At the heart of all self-defense training is learning to anticipate and then defeating your attacker. Yes, if you are a trained practitioner you can go up and probably easily knock a person out with one punch or kick. But, what is the fun in that? Moreover, as I always warn my students, that style of self-defense leaves you highly vulnerable to legal repercussions. On the other hand, if you allow your assailant to be the attacker, then you are simply defending yourself and personal self-defense is always legal.  
            Most people train in the fighting arts in order to learn how to defeat an opponent in the most expedient manner possible. This is fine. You should learn all the basics from kicks, to punches, to take-downs, to joint locks, and most importantly deflections. Plus, you need to know how to take a punch! But, once all that has been understood, then you must come to understand the individual body mechanics of each style of attack.  From this, you gain the ability to consciously observe your opponent while not being overpowered by them and then defeat them in the most appropriate manner, dictated by their own defined style of attack which you have previously witnessed.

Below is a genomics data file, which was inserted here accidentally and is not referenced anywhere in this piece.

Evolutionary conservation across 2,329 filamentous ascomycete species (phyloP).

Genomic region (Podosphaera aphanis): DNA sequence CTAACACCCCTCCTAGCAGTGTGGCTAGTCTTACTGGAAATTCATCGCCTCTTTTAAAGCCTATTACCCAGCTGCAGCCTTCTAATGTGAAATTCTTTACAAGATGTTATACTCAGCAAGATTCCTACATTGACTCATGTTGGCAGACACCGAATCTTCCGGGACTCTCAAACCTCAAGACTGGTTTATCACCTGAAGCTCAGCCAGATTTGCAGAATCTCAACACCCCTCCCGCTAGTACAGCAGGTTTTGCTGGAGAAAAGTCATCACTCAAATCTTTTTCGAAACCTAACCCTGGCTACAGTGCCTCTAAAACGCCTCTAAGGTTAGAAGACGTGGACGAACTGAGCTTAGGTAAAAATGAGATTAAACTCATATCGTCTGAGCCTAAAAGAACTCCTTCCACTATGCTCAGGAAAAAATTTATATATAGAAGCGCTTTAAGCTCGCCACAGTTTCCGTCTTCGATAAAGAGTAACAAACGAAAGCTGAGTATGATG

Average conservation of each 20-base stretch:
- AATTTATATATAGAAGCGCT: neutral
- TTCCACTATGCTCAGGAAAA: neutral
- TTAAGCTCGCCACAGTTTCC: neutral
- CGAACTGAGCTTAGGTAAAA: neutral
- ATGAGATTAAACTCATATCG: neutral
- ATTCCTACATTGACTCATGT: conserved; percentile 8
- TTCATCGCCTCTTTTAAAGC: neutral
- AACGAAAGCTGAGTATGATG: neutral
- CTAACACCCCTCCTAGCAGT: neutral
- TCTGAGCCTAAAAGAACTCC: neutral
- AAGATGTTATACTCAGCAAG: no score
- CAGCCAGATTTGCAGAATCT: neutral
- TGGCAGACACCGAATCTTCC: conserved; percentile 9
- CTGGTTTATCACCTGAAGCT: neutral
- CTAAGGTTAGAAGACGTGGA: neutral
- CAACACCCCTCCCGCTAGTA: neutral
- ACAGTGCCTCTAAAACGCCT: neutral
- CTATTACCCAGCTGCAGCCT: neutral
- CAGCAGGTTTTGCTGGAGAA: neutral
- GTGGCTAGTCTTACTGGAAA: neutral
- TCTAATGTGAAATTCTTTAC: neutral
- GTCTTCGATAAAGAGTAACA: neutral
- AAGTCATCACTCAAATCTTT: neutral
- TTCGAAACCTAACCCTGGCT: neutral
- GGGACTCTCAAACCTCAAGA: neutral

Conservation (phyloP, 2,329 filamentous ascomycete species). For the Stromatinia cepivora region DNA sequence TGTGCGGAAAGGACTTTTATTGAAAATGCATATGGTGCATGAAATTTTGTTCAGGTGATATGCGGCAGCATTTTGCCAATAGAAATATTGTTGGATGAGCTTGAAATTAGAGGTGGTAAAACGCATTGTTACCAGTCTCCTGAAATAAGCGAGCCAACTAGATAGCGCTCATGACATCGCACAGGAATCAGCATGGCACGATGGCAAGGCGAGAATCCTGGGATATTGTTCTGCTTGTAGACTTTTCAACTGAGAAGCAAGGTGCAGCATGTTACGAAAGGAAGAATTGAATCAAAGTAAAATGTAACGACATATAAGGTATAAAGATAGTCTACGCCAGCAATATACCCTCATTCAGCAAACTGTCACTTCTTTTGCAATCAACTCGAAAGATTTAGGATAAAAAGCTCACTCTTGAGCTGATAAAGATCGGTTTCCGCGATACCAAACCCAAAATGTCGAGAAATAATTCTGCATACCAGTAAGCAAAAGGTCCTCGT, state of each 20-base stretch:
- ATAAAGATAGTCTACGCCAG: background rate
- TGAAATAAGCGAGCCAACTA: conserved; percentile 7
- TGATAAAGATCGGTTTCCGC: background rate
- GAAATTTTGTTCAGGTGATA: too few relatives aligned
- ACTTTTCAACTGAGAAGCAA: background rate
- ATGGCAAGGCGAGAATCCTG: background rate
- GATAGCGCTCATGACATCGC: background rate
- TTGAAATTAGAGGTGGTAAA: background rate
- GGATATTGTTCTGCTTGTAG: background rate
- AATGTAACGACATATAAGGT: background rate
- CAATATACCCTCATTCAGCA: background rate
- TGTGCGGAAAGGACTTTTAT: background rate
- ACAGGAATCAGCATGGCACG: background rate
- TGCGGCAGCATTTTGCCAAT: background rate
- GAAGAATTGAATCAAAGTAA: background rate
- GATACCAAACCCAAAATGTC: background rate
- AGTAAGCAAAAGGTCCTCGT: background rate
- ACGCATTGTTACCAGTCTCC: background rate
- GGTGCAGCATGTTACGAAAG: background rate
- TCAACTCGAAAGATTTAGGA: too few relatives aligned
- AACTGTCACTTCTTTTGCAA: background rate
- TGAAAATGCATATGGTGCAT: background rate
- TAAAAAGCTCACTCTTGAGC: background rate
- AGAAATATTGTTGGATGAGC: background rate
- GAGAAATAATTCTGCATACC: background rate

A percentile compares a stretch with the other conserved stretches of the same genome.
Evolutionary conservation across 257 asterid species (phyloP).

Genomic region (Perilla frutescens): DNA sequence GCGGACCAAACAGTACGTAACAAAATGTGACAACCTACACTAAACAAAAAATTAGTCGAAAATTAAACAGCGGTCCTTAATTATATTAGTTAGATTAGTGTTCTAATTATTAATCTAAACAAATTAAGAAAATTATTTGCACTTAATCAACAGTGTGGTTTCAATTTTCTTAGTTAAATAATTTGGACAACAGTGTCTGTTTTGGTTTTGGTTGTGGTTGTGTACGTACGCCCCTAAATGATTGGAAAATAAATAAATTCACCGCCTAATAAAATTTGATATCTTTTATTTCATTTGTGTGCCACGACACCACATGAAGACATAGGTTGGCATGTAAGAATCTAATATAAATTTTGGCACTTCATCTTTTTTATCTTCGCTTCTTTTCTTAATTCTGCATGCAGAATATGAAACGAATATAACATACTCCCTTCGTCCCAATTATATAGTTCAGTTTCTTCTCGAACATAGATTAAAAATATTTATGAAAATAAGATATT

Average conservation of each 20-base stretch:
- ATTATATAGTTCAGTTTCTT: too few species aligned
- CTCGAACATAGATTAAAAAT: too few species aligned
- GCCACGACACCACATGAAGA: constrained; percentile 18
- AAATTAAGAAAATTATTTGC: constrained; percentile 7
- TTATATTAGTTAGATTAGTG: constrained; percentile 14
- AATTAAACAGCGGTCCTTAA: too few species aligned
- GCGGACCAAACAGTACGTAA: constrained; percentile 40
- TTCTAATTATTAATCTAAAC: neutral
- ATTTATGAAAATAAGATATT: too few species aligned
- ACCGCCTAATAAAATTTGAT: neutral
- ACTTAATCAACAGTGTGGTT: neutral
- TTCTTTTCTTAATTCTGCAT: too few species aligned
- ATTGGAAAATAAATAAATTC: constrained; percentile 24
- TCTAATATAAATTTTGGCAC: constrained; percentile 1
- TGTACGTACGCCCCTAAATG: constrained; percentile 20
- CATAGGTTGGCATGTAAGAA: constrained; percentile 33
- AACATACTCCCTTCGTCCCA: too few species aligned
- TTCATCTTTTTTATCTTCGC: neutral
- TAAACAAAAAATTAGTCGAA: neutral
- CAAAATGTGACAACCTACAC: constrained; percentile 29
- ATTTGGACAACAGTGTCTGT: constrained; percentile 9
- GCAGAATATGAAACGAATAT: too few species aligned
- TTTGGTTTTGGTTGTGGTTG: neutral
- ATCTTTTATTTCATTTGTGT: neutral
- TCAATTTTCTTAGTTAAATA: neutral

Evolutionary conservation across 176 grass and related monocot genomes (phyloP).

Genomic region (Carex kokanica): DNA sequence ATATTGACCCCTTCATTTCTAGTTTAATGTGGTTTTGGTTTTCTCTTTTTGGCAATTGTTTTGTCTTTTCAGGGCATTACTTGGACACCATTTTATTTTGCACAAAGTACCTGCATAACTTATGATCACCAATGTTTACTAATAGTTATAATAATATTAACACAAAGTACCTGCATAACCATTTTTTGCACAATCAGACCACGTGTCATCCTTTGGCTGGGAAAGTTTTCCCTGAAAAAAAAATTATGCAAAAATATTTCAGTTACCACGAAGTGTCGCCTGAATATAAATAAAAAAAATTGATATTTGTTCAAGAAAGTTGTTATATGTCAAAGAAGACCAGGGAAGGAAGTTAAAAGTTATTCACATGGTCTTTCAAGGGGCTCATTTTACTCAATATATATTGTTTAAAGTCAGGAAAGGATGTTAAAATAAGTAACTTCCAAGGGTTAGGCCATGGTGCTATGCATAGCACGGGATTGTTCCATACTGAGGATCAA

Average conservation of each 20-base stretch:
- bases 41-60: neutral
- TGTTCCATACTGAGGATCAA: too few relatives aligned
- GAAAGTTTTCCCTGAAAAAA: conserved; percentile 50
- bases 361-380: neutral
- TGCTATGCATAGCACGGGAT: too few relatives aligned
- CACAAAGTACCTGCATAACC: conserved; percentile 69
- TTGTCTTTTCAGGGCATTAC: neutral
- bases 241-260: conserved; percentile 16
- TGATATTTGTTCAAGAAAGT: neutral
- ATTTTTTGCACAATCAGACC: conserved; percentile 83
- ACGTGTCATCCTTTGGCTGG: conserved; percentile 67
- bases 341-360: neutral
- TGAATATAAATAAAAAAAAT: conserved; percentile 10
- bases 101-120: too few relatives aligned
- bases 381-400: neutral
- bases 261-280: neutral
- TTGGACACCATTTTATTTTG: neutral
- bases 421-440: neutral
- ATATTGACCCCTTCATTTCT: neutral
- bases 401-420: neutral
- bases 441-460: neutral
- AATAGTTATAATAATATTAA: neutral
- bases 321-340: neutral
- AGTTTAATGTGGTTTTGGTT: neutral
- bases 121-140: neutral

Practice with this in your training environment. You will find that it will make you a much more competent martial artist.